Let’s go into emotions in Korean and how to describe your feelings. There’s not too much to say about this and I don’t feel like dragging it out and meeting a seo word count… Of course, you already know why it’s important to know how to express yourself so let’s just get on with the list.

I’ll list out all these terms in the neutral dictionary forms, so depending on the formality you might swap out the 다 ending for 요 or 입니다 when using these words. Need help with formalities? Here’s my post breaking them down a bit more and when/where and how to use them.


감정 emotions
기분 feeling
느낌 feeling/vibe


Positive Emotions in Korean

사랑에빠지다: in love
기쁘다: happy
흥분하다: excited
자랑스러워:  proud
만족해: content/satisfied
의욕 있다: motivated


Negative Emotions and Feelings in Korean

지쳤어: exhausted
걱정하다: worried
외롭다: lonely
불안하다: nervous
슬프다: sad
속상하다: upset
화가나다: angry
아프다: in pain
병들다: sick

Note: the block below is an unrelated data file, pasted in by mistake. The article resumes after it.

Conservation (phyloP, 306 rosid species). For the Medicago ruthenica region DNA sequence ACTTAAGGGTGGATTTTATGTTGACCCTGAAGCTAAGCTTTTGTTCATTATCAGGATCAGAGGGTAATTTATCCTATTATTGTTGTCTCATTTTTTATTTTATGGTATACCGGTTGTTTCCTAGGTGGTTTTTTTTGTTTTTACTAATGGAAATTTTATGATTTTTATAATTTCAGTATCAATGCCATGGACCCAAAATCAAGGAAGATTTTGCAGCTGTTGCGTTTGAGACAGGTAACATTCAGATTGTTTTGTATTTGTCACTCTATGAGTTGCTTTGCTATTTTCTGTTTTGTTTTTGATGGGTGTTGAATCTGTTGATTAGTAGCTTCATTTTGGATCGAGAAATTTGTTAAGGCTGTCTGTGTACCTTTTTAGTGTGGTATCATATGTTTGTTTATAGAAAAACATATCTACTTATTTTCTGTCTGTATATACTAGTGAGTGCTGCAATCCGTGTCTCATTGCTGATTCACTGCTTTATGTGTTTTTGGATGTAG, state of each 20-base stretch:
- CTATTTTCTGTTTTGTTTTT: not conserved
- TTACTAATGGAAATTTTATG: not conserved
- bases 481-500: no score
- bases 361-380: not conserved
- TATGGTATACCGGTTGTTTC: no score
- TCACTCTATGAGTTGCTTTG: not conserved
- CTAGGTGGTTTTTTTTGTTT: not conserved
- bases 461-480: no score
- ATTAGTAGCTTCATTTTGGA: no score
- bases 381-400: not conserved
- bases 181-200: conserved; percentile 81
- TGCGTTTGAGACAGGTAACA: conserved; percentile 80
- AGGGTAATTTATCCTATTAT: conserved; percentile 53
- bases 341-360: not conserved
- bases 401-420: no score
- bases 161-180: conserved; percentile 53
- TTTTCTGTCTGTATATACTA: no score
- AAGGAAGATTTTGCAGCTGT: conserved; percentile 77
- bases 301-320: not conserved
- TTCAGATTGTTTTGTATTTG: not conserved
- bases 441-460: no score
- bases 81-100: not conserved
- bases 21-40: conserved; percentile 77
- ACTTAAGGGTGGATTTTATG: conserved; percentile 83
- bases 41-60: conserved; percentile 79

겁에질리다: scared
두려워하다: afraid
바빠: busy
창피해: embarrassed


Neutral Feelings and Emotions in Korean

배고프다: hungry
게으름이 나다: lazy
피곤하다: tired
졸리다: sleepy
지루하다: bored
당황하다: confused
목마르다: thirsty
배고프다: hungry
배부르다: full
춥다: cold
덥다: hot


Bonus! Some Exclamations

아싸 yay
우와 wow
cool (mostly younger generation)
헐 or 헉 omg (mostly younger generation)
어머/어머나 oh my gosh (mostly older generation)
아이구 oh my
아이씨 damn (but softer meaning)

Now these might be harder to define, I feel the best way to learn how to learn these is by watching Korean media or talking with Koreans. You can see an old woman say 아이구 when getting up from sitting down, carrying something; but also from anybody when talking to a child, as a reaction to seeing someone trip, etc.

Then there is like a KHHHCH sound that Koreans use as well (not exactly sure how to write in hangul-), you typically see it after an old man drinks soju or beer. But it can be used in many a context depending on where it’s placed in a sentence or preceding/followed by.


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